This next verse grew out of the experience of sitting quite alone in the tenth-century church of the title, and becoming conscious of the previous ages and of all those who had sat where I was sitting. Technically, the structure of the verse is an extension of the 'near rhyme' popularised by the First World War poet, Wilfred Owen.


Ponderous in age, the church's body leans
On bent and crippled pillars; the chill air
Charged with the centuries' dust, weighs on the sense
And leaden silence presses on the ear.
My mind is heavy with the weight of dust,
The dust I am, the dust I am to be.
It was no burden on my grandsire's mind;
He laid his grave and funeral garments by
And here he came for comfort; comfort found,
Knew himself mortal, and prepared to die.

But in these days man's not in God's mould cast;
He's bond-slave to his nurture and his genes,
Compound of chemicals, a random list,
Given for convenience a name like Jones.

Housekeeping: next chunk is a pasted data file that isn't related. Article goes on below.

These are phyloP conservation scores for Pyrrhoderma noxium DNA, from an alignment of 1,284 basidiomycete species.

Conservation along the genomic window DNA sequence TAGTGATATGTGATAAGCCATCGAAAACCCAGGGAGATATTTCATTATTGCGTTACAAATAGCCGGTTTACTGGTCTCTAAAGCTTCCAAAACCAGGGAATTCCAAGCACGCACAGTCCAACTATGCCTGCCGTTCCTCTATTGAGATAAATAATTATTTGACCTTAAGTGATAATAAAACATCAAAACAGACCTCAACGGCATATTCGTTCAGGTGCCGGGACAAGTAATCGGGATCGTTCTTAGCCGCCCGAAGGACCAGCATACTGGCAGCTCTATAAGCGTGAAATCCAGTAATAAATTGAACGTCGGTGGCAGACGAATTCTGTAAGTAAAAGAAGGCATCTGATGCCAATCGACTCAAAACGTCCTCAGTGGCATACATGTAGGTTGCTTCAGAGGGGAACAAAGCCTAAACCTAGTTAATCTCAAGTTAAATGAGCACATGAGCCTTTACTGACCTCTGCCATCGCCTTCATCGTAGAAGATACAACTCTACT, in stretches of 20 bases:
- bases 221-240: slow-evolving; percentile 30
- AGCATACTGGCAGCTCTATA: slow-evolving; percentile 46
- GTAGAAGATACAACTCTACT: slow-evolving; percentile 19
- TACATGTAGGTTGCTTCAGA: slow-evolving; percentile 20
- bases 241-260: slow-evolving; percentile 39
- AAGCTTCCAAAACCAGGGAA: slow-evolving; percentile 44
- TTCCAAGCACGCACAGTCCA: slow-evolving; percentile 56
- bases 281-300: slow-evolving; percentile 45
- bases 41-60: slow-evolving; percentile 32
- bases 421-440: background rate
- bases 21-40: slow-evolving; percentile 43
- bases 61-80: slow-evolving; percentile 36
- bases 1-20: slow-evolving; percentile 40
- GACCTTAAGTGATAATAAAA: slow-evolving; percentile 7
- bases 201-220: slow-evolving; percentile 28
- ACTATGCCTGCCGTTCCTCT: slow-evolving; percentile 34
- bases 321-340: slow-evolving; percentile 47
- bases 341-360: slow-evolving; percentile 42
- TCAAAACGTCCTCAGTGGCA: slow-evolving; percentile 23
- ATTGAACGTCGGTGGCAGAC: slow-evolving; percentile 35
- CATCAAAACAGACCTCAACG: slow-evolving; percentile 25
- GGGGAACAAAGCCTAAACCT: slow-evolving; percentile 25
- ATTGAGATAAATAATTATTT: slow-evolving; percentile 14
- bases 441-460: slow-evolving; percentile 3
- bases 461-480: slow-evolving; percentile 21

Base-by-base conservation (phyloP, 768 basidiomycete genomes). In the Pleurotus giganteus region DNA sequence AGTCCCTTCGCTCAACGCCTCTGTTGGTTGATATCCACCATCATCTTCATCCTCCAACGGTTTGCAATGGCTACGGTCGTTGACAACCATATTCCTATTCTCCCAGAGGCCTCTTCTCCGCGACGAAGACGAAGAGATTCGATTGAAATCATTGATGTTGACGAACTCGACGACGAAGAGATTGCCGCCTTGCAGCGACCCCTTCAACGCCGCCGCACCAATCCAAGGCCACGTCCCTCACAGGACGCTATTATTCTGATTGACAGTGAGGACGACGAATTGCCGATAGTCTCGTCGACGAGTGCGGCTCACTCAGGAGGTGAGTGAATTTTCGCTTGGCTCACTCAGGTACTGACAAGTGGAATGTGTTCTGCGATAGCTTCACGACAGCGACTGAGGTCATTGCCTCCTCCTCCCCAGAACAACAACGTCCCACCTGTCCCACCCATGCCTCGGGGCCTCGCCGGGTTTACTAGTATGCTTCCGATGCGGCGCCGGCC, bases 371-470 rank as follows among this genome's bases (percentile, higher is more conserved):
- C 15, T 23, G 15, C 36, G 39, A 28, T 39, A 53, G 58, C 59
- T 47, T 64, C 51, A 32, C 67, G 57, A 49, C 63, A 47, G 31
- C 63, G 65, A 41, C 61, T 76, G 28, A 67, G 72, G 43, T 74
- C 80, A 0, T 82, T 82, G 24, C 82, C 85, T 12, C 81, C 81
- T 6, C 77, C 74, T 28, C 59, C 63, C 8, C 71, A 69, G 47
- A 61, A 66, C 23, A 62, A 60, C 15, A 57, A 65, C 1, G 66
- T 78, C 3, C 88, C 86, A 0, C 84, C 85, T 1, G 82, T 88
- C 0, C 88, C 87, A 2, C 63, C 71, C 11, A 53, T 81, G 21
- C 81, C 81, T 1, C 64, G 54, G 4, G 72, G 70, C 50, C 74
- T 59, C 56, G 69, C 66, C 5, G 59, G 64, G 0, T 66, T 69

Real for a space between the dark and dark,
A transient and predictable machine,
Then, obsolescent, slid to the retort
With electronic anthem, and the shine
Of candle-imitating lamps, and the sad rite
Of a commercial and a sordid shrine.

We cannot altogether set at naught
The chemicals, genetics, and the Freud;
They are predictable, as God is not,
But, God in Heaven, they make a bitter food
Regurgitated in the wastes of night
When finitude's the horror we must face
When ignorance, not knowledge, is Man's blight,
And shibboleths and creeds will not suffice.
I covet then that older, clearer sight,
That pearl he held to be beyond all price.

W.G.S. 1975